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  • Writer's pictureEva

Review: Hood Feminism by Mikki Kendall

This book was a rollercoaster. One of the best ways to describe my experience reading Hood Feminism would be stressful. I went from extremes of wanting to clap at how many fantastic points were being made ;things I wholeheartedly agreed with. On the other side of things I also felt so frustrated at some of the chapters that I simply couldn't understand. Despite not being able to understand everything, I am so happy I read this book because although I didn't agree with everything that was said, I took a lot from this book and hope to action some memorable points going forward.

Mainstream feminists rarely talk about meeting basic needs as a feminist issue, but food insecurity, access to quality education, safe neighbourhoods, a living wage, and medical care are all feminist issues. All too often, the focus is not on basic survival for the many, but on increasing privilege for the few. Moreover, prominent white feminists broadly suffer from their own myopia with regard to how things like race, class, sexual orientation, and ability intersect with gender. How can we stand in solidarity as a movement, when there is the distinct likelihood that some women are oppressing others?

This book is certainly one that is needed and was missing from the now very saturated and popular market that discusses the newest wave of feminism. As a woman and a feminist, I love reading feminist nonfiction as it affirms everything I believe. How wonderful to read a whole book - cover to cover - and have another person basically say to you that all of those things that you rant on about to your friends and partners and whoever else will listen is all correct! We love to hear that we're right, and that what we believe in is worth believing in. This book will flip a lot of that on it's head. Inclusivity and intersectionality are important to making sure all feminists are heard and catered too. There are plenty of books that already exist that discuss sexual abuse, beauty standards, body positivity, the gender pay gap, confidence and liberation. This is the first one I've come across that covers topics such as gun violence and food security.

Some of the chapters were stronger than others. Kendall's points were often clearly backed up in some regards and totally absent in others. The validity of what made certain issues a feminist issue rather than a economic issue were lost on me. For example a white man with no money will have the same food insecurity as a black woman with no money as neither can afford to buy enough food to support themselves and their family in a supermarket. I wanted to understand how this wasn't the case but I felt like I was being told that food insecurity is a feminist issue, and it was never being explained.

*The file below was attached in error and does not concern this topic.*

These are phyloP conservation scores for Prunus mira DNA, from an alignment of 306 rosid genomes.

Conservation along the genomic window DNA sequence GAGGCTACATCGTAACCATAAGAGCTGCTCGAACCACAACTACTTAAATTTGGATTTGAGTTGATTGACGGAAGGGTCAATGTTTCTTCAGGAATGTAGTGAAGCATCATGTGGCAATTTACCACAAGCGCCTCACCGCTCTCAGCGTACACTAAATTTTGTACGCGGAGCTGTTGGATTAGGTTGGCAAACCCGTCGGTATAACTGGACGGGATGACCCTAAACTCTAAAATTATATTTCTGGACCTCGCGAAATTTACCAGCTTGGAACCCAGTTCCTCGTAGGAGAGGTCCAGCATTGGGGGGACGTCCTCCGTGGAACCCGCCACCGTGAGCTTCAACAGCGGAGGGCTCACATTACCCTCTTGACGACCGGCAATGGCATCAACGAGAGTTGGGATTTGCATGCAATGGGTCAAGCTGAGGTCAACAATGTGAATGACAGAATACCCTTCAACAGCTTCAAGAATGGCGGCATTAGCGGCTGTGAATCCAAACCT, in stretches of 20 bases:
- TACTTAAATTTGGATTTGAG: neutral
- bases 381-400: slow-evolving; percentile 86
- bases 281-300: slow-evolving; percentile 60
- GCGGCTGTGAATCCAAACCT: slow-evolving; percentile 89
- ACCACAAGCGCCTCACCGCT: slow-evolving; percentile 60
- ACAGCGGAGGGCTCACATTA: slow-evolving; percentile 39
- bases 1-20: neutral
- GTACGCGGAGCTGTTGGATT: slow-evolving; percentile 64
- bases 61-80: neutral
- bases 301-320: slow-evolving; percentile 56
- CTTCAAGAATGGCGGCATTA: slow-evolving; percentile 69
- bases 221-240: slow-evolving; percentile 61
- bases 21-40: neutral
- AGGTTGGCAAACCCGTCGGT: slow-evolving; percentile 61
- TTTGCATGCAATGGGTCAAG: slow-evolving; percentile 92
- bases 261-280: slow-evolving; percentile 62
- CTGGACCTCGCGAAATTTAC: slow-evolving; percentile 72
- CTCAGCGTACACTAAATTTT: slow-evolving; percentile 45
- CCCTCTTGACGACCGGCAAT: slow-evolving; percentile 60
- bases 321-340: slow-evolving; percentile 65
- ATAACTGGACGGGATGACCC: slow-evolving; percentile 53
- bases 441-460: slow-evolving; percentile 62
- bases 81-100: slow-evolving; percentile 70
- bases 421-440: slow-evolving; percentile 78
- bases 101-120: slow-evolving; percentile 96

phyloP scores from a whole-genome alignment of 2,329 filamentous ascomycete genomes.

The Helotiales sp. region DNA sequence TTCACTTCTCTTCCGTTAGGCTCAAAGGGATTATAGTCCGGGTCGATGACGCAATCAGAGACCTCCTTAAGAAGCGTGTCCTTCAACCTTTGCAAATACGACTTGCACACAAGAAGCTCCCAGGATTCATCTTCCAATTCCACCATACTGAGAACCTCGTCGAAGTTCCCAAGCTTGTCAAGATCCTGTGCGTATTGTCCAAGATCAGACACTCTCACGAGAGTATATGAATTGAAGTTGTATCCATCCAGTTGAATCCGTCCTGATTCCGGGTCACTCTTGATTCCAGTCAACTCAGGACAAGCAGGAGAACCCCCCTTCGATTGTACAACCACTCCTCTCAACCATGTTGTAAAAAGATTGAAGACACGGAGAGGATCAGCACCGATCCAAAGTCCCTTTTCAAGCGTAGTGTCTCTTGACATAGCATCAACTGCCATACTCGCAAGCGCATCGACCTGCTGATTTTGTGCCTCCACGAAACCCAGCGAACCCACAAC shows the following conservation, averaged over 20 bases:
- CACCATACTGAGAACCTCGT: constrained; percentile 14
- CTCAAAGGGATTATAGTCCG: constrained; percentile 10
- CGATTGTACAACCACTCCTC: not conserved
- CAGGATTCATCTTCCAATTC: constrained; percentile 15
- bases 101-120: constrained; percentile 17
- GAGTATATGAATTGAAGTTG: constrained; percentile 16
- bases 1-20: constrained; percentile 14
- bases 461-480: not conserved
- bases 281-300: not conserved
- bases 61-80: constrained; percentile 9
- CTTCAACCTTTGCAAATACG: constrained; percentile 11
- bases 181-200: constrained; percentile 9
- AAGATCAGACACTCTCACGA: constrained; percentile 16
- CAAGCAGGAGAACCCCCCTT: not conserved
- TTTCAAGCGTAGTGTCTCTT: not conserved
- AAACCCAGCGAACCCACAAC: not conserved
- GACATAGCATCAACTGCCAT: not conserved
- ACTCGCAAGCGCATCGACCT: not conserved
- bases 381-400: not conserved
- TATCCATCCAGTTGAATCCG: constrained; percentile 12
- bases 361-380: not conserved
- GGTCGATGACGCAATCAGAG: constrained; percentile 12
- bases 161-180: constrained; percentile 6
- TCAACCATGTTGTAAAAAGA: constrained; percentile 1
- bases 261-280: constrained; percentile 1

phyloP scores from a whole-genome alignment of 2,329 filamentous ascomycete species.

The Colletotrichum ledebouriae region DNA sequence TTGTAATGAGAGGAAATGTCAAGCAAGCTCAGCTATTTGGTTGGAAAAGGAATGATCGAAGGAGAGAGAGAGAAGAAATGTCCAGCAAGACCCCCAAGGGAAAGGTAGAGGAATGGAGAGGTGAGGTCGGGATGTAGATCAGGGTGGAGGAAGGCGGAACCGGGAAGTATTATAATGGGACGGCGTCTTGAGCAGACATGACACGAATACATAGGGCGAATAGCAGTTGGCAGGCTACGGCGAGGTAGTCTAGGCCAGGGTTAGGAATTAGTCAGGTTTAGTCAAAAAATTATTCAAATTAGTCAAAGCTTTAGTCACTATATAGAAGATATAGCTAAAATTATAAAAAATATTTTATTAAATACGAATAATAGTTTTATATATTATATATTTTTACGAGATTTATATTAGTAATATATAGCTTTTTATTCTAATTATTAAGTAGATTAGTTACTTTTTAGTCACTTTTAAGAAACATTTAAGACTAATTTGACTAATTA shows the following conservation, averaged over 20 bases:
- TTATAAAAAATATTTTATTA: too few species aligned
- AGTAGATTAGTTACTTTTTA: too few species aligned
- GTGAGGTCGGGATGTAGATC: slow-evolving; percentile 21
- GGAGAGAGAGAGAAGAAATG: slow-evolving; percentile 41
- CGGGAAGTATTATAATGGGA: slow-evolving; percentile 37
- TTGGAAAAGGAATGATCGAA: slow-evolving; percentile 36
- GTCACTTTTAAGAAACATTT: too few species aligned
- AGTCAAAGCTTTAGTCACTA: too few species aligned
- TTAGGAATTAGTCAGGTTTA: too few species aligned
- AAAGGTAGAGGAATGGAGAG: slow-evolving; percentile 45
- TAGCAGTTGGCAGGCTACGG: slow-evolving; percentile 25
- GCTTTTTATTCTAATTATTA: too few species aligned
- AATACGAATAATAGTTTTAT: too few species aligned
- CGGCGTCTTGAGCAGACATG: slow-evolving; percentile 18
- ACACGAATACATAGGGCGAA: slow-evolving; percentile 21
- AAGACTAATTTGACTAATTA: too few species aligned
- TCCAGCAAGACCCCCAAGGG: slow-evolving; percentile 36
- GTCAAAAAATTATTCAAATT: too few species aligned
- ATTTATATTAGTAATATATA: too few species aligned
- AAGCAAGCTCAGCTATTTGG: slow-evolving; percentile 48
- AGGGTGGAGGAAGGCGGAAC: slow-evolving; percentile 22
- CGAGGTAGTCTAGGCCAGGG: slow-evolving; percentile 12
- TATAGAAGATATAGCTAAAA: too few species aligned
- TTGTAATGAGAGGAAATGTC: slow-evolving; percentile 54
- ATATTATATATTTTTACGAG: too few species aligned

Whilst I may not be able to connect to these issues, but that doesn't stop them from being important. In many ways, this is the challenge of this book when you're reading information that it new to you, and so far from your own reality. There is a consistent tone that can be hard to swallow - there are a lot of generalisations for white women, which can be draining to consistently read. However I expect that is somewhat the point: women of colour have had to be 'put in a box' for years, so it's not anything that you shouldn't be able to handle.

Some of the chapters were not unfamiliar, for example the stereotypes surrounding women of colour are incredibly damaging to the way they are treated by men and even other women. Black women being hypersexualised and having the continuous trope of being emotionally stronger and more capable than white women leads to them having less of a space and helpful response to coming forward regarding mental health issues. There are also sexual stereotypes surrounding latin women as being sassy and asian women as being submissive which are problematic in ways they are treating in all social interactions.

This book has some wonderful chapters that were very much needed to be added to the feminist discussion that is entirely non-inclusive - something that will hopefully start a snowball effect of this information becoming common knowledge. However, this book was not perfect. On too many occasions, points were being made that were not being backed up. But I am very thankful to this book for creating new questions to be asked, and giving me more topics to research. There is a new dialogue which has been long overdue.

Initial Prediction: 5 stars

Final Rating: 4.5 stars

Publication Date: 25 February 2020

Publisher: Viking

Genres: Non-Fiction

# of Pages: 288

Links: Goodreads, Buy


Dec 15, 2020

Yes it's definitely worth reading!


Stephanie - Bookfever
Stephanie - Bookfever
Dec 14, 2020

Gotta put this on my wishlist for 2021!

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